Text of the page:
Brick-and-mortar retailers badly want to tap into Facebook's 500 million users.
Retailers realize that for a growing number of Facebook users, it's no longer just a website. It's a new platform, one of the "big new disruptors" in the online world, according to experts assembled at last week's Shop.org annual retail technology summit in Dallas.
Stores are chatting with customers on Facebook about what's new in stores, holding contests and posting weekly ads. Now, in time for the holidays, companies are building Facebook "stores" that will allow people to shop without leaving Facebook.
Retailers want to "turn all these (social media) conversations into conversions," said Henry Wong, chief executive of Adgregate Markets, a company that's about to put a dozen retailers, including the Gap, Banana Republic and Old Navy, into social commerce.
Adgregate, based in Sausalito, Calif., is working with McAfee to provide security for the shopping platforms.
Why do shoppers need a new platform?
"Because this is where the customer is hanging out," Wong said. "They're not hanging out on websites."
More than 30 billion pieces of content are shared monthly on Facebook. More than 1 million websites have integrated with Facebook to accommodate those users, of which 50 percent sign on daily.
Mike Murphy, vice president of global sales for Facebook, said "there's a lot of page-building happening with the functionality to allow shopping" inside Facebook.
"We want it to happen," he said.
Best Buy is an example of a large retailer with a "shop" tab on its Facebook page. Its entire inventory is on Facebook, and users are encouraged to share items they're considering with their friends and read what others think about a product.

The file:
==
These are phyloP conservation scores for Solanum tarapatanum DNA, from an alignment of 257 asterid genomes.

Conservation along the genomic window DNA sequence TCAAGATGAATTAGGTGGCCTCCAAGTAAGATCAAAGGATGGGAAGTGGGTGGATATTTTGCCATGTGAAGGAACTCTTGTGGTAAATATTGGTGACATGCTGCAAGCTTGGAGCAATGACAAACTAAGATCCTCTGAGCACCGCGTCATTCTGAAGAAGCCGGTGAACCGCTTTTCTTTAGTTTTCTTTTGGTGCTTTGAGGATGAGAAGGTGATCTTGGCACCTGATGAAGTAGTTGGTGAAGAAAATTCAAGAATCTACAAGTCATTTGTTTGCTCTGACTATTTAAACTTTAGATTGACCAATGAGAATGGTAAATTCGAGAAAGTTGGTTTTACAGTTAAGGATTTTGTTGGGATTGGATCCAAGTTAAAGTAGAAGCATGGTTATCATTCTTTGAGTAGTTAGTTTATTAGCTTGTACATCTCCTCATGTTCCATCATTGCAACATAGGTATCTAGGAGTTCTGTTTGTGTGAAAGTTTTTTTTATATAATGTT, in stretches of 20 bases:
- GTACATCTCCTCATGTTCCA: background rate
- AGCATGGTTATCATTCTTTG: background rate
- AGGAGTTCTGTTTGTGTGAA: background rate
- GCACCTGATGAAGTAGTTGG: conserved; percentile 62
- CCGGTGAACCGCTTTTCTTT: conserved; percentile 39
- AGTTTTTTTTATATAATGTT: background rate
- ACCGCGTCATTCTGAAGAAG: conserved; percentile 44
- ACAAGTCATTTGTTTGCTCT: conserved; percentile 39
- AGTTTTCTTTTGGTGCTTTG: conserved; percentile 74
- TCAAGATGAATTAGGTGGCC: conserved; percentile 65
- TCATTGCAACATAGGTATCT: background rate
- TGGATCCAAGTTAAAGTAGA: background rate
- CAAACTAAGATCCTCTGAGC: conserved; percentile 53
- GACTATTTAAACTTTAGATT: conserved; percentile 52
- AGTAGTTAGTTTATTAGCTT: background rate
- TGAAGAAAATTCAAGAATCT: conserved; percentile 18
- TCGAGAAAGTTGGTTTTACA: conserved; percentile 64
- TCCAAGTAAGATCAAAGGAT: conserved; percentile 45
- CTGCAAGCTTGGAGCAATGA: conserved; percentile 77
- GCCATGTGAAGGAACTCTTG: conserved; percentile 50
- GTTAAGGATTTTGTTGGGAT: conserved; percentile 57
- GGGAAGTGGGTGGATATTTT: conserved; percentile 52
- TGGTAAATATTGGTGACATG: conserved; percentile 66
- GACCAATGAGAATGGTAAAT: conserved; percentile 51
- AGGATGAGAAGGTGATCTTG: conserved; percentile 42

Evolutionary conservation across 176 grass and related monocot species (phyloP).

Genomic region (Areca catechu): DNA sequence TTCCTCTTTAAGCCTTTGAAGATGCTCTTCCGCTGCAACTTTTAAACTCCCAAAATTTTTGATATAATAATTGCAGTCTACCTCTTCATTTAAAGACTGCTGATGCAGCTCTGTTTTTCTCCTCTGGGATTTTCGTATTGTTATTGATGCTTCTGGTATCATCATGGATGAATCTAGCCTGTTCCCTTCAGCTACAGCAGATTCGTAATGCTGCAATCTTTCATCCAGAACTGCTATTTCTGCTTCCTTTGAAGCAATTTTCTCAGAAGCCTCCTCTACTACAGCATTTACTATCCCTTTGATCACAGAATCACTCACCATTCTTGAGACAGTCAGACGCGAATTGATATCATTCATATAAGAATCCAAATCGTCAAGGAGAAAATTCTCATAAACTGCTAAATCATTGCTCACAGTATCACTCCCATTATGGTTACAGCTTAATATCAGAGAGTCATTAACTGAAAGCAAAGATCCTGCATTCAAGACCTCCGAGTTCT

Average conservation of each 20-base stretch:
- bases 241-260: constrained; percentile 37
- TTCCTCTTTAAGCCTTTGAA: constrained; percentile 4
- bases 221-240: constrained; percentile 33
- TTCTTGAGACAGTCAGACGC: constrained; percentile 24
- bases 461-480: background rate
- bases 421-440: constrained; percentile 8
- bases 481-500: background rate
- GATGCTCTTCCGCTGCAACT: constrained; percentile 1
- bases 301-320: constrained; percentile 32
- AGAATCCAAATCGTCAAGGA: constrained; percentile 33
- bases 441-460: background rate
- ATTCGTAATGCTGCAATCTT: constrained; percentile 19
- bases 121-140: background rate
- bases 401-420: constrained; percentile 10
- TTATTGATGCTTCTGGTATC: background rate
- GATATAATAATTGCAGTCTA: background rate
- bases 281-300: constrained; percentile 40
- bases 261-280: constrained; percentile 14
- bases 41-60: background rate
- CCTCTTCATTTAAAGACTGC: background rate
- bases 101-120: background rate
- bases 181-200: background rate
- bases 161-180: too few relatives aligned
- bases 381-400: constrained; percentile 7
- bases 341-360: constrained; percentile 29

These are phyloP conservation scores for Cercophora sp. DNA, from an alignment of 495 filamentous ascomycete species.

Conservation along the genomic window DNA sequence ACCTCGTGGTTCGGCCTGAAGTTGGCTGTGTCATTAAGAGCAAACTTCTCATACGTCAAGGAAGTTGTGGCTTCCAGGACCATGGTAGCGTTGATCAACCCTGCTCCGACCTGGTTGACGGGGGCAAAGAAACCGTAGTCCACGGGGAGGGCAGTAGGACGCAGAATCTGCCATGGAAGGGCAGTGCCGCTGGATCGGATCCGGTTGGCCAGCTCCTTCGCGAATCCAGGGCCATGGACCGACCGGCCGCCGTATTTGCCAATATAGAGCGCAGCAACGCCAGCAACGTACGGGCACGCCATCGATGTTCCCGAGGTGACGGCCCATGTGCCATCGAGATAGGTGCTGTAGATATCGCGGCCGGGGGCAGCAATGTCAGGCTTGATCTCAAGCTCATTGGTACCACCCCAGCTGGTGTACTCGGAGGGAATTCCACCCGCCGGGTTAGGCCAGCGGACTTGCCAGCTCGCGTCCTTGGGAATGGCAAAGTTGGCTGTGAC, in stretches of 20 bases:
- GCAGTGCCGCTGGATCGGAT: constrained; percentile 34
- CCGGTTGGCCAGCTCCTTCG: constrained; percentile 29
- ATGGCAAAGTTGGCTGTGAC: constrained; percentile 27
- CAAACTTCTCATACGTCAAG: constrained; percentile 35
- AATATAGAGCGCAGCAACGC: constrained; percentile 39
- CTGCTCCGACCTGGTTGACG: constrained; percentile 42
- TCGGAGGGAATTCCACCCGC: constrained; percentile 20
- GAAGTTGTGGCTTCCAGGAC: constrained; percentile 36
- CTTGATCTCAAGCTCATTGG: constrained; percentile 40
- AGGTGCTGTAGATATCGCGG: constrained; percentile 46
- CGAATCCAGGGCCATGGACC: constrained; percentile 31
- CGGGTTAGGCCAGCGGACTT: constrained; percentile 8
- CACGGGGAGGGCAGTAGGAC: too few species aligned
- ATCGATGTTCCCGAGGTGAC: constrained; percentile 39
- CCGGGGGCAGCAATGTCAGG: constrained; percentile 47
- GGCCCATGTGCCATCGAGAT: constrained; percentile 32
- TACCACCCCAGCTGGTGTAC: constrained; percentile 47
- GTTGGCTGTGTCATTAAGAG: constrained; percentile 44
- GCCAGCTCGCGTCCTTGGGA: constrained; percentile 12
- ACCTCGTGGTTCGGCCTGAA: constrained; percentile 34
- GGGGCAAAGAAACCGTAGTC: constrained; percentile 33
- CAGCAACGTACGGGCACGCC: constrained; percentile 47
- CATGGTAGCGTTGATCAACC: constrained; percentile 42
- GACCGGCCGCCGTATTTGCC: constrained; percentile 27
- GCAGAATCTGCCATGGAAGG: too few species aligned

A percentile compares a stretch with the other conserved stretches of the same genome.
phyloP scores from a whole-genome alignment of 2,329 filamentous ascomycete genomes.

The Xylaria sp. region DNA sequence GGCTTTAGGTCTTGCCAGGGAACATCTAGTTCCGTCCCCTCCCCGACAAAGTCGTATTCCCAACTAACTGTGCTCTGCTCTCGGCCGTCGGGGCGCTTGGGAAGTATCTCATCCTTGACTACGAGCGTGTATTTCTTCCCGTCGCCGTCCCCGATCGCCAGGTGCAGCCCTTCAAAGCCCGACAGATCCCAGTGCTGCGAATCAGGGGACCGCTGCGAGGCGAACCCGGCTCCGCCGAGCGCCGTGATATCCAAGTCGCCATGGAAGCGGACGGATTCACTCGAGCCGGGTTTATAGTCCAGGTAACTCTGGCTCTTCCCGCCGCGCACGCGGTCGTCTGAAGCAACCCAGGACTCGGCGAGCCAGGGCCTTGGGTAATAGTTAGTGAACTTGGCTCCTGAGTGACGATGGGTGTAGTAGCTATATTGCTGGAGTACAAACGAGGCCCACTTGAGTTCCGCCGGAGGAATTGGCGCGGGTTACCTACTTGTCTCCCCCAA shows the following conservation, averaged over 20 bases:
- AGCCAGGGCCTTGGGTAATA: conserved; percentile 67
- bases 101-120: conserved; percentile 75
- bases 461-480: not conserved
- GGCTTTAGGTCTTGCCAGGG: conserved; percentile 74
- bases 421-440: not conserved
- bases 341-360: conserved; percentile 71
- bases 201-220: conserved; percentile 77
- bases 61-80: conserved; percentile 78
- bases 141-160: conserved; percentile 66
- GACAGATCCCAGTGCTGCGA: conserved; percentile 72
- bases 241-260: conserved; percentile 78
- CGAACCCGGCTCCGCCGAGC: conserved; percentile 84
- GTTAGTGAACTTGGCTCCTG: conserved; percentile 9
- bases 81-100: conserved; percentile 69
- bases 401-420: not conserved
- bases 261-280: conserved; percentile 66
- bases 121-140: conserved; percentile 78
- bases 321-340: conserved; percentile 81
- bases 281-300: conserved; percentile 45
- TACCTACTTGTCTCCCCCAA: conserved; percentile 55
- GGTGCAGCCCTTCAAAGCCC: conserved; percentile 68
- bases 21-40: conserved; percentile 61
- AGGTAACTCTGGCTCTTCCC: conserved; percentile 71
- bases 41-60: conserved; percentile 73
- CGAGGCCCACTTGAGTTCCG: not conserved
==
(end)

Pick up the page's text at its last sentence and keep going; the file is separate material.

"That allows the customer to make a good purchase," Murphy said.
"Originally, we all thought of Facebook as a destination website that people went to" and now it's viewed as a platform, said Josh Goldman, general partner of Norwest Venture Partners. Goldman is the former CEO of mySimon Inc., a popular shopping search engine in the 1990s that was sold to CNET for $730 million.
It's helping to define what Goldman calls "social retailing."
Some of the move to Facebook is an example of the old "location, location, location" axiom, said Rob Solomon, president and chief operating officer of Groupon, the fast-growing daily deal site. "In the old days, everyone had to be on Yahoo. Now you have to be on Facebook."
For some retailers, especially brick-and-mortar vs. online-only retailers, Facebook pages are seeing more traffic than websites, Murphy said.
Gaming, especially Zynga's FarmVille and Cafe World, have taken off faster on Facebook than retailing, Murphy said. A new company is trying to tap into that popularity for retailers.
Ifeelgoods, based in Menlo Park, Calif., has created a promotional tool that allows retailers to give Facebook credits used by gamers instead of expensive coupons or discounts.
The credits cost the retailer as little as 10 cents and could be offered for sharing a product with friends or signing up for retailers' e-mails.
Murphy described what Facebook imagines as the future.
Retail pages won't be the same for everyone. They'll be customized, and shoppers will vote on what goes on sale next week, he said.
And beyond shopping?
"You sign into a set-top box, and it informs you that six of your friends watched 'Entourage,' and your dad taped it for you," Murphy said. "Fourteen of your friends like 'Modern Family,' and we taped it for you."
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